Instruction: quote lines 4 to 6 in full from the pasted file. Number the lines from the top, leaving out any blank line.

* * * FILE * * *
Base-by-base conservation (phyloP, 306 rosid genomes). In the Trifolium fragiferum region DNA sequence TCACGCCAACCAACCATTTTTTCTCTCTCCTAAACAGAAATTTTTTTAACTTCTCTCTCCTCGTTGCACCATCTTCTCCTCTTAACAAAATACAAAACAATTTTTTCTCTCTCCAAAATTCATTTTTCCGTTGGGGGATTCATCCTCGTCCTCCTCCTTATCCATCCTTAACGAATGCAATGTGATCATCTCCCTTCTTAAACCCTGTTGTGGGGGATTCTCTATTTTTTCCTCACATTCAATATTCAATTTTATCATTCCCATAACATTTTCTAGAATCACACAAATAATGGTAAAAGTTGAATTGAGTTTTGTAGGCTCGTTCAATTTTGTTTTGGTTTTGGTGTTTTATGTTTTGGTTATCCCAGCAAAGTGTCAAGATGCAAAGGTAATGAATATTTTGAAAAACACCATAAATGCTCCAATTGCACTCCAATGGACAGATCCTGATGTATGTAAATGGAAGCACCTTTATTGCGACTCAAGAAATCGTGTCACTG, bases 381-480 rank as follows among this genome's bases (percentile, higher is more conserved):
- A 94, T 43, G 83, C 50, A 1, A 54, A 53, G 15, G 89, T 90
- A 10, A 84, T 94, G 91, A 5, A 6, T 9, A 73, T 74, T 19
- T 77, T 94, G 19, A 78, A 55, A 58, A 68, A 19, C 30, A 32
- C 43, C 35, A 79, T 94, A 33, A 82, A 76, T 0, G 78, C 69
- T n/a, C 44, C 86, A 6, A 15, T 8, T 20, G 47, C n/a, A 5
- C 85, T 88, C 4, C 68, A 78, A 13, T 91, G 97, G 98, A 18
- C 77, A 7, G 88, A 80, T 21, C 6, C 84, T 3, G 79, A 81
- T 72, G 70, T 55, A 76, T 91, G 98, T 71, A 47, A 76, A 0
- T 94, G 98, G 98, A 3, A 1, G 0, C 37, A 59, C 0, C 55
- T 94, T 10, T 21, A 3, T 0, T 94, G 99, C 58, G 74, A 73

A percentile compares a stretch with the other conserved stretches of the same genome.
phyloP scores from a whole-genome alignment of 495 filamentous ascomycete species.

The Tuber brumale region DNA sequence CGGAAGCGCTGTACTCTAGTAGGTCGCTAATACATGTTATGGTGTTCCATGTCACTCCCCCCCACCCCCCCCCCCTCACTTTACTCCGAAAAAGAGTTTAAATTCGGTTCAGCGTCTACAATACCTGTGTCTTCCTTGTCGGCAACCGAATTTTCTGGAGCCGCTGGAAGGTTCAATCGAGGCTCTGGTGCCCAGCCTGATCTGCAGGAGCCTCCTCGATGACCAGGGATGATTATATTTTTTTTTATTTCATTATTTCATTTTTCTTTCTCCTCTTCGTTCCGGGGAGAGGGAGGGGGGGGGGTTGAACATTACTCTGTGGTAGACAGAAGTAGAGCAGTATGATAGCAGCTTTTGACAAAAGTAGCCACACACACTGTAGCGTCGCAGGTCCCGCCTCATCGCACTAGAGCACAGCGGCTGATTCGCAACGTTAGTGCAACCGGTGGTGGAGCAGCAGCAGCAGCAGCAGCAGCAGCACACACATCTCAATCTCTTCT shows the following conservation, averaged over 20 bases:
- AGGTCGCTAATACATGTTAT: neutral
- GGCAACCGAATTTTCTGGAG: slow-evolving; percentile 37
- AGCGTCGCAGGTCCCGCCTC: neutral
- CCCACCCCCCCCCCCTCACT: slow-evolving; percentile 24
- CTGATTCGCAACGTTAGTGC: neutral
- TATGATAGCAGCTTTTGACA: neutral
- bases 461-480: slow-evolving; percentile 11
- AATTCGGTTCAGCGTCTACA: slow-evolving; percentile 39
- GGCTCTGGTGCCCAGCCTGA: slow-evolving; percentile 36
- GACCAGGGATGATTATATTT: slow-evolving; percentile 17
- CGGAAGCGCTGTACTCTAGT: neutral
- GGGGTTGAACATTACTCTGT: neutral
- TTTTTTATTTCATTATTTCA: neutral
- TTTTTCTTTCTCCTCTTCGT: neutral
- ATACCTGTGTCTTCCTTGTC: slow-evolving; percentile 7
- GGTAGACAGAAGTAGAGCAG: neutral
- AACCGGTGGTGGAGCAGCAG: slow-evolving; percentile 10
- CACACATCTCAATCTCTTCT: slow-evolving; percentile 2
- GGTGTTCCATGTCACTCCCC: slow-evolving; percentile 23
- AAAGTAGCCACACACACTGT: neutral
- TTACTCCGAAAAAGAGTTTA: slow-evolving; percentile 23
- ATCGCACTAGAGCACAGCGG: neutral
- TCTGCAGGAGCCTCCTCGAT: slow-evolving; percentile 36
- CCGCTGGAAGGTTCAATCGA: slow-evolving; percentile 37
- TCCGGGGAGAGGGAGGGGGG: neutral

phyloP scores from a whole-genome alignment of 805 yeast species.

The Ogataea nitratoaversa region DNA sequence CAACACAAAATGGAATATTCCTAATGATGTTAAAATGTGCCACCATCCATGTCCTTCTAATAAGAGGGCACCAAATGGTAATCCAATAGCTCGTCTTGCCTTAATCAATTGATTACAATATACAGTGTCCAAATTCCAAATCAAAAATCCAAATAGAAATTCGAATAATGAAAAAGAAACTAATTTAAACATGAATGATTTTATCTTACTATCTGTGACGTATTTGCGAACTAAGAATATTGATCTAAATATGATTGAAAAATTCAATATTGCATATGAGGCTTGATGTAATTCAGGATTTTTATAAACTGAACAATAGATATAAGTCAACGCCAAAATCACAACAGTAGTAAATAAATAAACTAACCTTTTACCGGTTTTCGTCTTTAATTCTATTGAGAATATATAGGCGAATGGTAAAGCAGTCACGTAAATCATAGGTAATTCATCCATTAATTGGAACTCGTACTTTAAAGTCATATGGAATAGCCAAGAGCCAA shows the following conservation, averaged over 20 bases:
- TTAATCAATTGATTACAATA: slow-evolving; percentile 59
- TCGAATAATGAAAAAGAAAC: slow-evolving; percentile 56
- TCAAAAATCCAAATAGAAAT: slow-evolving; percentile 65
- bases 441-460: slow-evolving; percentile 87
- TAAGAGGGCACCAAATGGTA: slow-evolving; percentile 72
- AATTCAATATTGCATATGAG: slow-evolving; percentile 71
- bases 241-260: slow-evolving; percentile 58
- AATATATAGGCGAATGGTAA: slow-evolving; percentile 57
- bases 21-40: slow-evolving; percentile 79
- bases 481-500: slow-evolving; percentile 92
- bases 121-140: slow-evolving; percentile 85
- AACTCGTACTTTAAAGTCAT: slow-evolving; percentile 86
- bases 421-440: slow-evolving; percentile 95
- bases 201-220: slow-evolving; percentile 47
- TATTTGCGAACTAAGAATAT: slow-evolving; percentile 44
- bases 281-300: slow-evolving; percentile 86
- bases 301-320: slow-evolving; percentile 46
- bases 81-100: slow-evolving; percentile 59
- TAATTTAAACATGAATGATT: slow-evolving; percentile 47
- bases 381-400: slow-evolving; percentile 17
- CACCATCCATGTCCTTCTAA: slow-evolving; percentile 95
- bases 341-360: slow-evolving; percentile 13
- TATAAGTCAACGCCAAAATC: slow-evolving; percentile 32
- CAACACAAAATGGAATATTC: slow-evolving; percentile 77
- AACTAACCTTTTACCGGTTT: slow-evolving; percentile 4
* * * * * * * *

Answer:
- T 77, T 94, G 19, A 78, A 55, A 58, A 68, A 19, C 30, A 32
- C 43, C 35, A 79, T 94, A 33, A 82, A 76, T 0, G 78, C 69
- T n/a, C 44, C 86, A 6, A 15, T 8, T 20, G 47, C n/a, A 5